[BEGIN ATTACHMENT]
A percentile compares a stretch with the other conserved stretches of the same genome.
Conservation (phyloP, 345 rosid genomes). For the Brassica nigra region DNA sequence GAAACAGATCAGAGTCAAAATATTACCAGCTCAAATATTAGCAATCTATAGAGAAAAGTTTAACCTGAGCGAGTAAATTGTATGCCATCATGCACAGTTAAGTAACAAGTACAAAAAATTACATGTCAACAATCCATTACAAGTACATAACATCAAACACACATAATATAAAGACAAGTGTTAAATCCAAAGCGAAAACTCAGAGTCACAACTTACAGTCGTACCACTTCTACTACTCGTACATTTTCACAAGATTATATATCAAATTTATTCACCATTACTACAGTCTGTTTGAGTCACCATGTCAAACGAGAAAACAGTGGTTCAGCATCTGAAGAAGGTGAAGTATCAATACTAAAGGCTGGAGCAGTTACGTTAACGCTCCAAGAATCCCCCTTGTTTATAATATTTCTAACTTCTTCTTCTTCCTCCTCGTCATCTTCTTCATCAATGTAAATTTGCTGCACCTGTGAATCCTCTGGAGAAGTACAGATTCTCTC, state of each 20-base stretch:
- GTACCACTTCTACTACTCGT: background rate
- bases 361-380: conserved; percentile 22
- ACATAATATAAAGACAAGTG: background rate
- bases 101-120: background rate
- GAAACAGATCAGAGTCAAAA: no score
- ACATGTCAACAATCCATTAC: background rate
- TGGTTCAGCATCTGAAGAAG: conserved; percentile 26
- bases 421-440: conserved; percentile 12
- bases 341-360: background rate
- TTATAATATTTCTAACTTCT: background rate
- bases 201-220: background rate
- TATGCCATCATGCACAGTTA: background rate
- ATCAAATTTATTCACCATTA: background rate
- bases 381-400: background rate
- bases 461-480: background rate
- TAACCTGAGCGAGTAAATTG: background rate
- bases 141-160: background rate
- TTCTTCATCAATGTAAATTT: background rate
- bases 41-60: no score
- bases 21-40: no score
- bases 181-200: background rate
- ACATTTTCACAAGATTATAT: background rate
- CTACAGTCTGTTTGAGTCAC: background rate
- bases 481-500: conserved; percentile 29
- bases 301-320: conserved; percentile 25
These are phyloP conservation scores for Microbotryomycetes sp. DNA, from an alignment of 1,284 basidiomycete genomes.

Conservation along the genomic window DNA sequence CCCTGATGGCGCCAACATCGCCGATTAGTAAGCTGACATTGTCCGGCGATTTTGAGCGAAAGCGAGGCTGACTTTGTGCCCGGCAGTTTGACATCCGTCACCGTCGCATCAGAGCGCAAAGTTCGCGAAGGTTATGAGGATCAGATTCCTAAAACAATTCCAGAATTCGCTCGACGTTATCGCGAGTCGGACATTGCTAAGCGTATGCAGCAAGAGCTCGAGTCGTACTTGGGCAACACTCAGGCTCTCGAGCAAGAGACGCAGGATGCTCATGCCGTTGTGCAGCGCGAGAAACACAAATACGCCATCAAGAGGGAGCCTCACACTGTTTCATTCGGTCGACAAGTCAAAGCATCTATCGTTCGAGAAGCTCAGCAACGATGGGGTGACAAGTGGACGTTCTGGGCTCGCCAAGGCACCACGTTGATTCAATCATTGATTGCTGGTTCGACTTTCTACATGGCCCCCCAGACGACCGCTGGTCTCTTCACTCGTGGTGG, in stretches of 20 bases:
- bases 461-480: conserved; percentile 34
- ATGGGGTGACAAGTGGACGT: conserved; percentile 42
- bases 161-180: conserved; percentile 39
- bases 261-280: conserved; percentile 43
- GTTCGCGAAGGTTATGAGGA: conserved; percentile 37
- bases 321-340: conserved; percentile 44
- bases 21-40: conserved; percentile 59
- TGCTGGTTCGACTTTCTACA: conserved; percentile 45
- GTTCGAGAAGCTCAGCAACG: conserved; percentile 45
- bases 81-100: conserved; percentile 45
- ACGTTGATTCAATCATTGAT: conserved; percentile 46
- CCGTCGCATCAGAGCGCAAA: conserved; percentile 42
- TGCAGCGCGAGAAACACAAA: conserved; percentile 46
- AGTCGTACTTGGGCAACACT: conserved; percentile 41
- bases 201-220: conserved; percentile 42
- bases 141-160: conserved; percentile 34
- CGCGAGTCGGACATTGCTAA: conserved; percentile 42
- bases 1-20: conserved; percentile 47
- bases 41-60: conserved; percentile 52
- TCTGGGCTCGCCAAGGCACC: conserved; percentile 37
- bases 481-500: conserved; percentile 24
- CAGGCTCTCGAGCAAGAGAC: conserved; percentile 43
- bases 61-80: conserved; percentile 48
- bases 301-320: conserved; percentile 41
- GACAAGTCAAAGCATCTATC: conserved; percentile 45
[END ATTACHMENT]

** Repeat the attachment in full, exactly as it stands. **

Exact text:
A percentile compares a stretch with the other conserved stretches of the same genome.
Conservation (phyloP, 345 rosid genomes). For the Brassica nigra region DNA sequence GAAACAGATCAGAGTCAAAATATTACCAGCTCAAATATTAGCAATCTATAGAGAAAAGTTTAACCTGAGCGAGTAAATTGTATGCCATCATGCACAGTTAAGTAACAAGTACAAAAAATTACATGTCAACAATCCATTACAAGTACATAACATCAAACACACATAATATAAAGACAAGTGTTAAATCCAAAGCGAAAACTCAGAGTCACAACTTACAGTCGTACCACTTCTACTACTCGTACATTTTCACAAGATTATATATCAAATTTATTCACCATTACTACAGTCTGTTTGAGTCACCATGTCAAACGAGAAAACAGTGGTTCAGCATCTGAAGAAGGTGAAGTATCAATACTAAAGGCTGGAGCAGTTACGTTAACGCTCCAAGAATCCCCCTTGTTTATAATATTTCTAACTTCTTCTTCTTCCTCCTCGTCATCTTCTTCATCAATGTAAATTTGCTGCACCTGTGAATCCTCTGGAGAAGTACAGATTCTCTC, state of each 20-base stretch:
- GTACCACTTCTACTACTCGT: background rate
- bases 361-380: conserved; percentile 22
- ACATAATATAAAGACAAGTG: background rate
- bases 101-120: background rate
- GAAACAGATCAGAGTCAAAA: no score
- ACATGTCAACAATCCATTAC: background rate
- TGGTTCAGCATCTGAAGAAG: conserved; percentile 26
- bases 421-440: conserved; percentile 12
- bases 341-360: background rate
- TTATAATATTTCTAACTTCT: background rate
- bases 201-220: background rate
- TATGCCATCATGCACAGTTA: background rate
- ATCAAATTTATTCACCATTA: background rate
- bases 381-400: background rate
- bases 461-480: background rate
- TAACCTGAGCGAGTAAATTG: background rate
- bases 141-160: background rate
- TTCTTCATCAATGTAAATTT: background rate
- bases 41-60: no score
- bases 21-40: no score
- bases 181-200: background rate
- ACATTTTCACAAGATTATAT: background rate
- CTACAGTCTGTTTGAGTCAC: background rate
- bases 481-500: conserved; percentile 29
- bases 301-320: conserved; percentile 25
These are phyloP conservation scores for Microbotryomycetes sp. DNA, from an alignment of 1,284 basidiomycete genomes.

Conservation along the genomic window DNA sequence CCCTGATGGCGCCAACATCGCCGATTAGTAAGCTGACATTGTCCGGCGATTTTGAGCGAAAGCGAGGCTGACTTTGTGCCCGGCAGTTTGACATCCGTCACCGTCGCATCAGAGCGCAAAGTTCGCGAAGGTTATGAGGATCAGATTCCTAAAACAATTCCAGAATTCGCTCGACGTTATCGCGAGTCGGACATTGCTAAGCGTATGCAGCAAGAGCTCGAGTCGTACTTGGGCAACACTCAGGCTCTCGAGCAAGAGACGCAGGATGCTCATGCCGTTGTGCAGCGCGAGAAACACAAATACGCCATCAAGAGGGAGCCTCACACTGTTTCATTCGGTCGACAAGTCAAAGCATCTATCGTTCGAGAAGCTCAGCAACGATGGGGTGACAAGTGGACGTTCTGGGCTCGCCAAGGCACCACGTTGATTCAATCATTGATTGCTGGTTCGACTTTCTACATGGCCCCCCAGACGACCGCTGGTCTCTTCACTCGTGGTGG, in stretches of 20 bases:
- bases 461-480: conserved; percentile 34
- ATGGGGTGACAAGTGGACGT: conserved; percentile 42
- bases 161-180: conserved; percentile 39
- bases 261-280: conserved; percentile 43
- GTTCGCGAAGGTTATGAGGA: conserved; percentile 37
- bases 321-340: conserved; percentile 44
- bases 21-40: conserved; percentile 59
- TGCTGGTTCGACTTTCTACA: conserved; percentile 45
- GTTCGAGAAGCTCAGCAACG: conserved; percentile 45
- bases 81-100: conserved; percentile 45
- ACGTTGATTCAATCATTGAT: conserved; percentile 46
- CCGTCGCATCAGAGCGCAAA: conserved; percentile 42
- TGCAGCGCGAGAAACACAAA: conserved; percentile 46
- AGTCGTACTTGGGCAACACT: conserved; percentile 41
- bases 201-220: conserved; percentile 42
- bases 141-160: conserved; percentile 34
- CGCGAGTCGGACATTGCTAA: conserved; percentile 42
- bases 1-20: conserved; percentile 47
- bases 41-60: conserved; percentile 52
- TCTGGGCTCGCCAAGGCACC: conserved; percentile 37
- bases 481-500: conserved; percentile 24
- CAGGCTCTCGAGCAAGAGAC: conserved; percentile 43
- bases 61-80: conserved; percentile 48
- bases 301-320: conserved; percentile 41
- GACAAGTCAAAGCATCTATC: conserved; percentile 45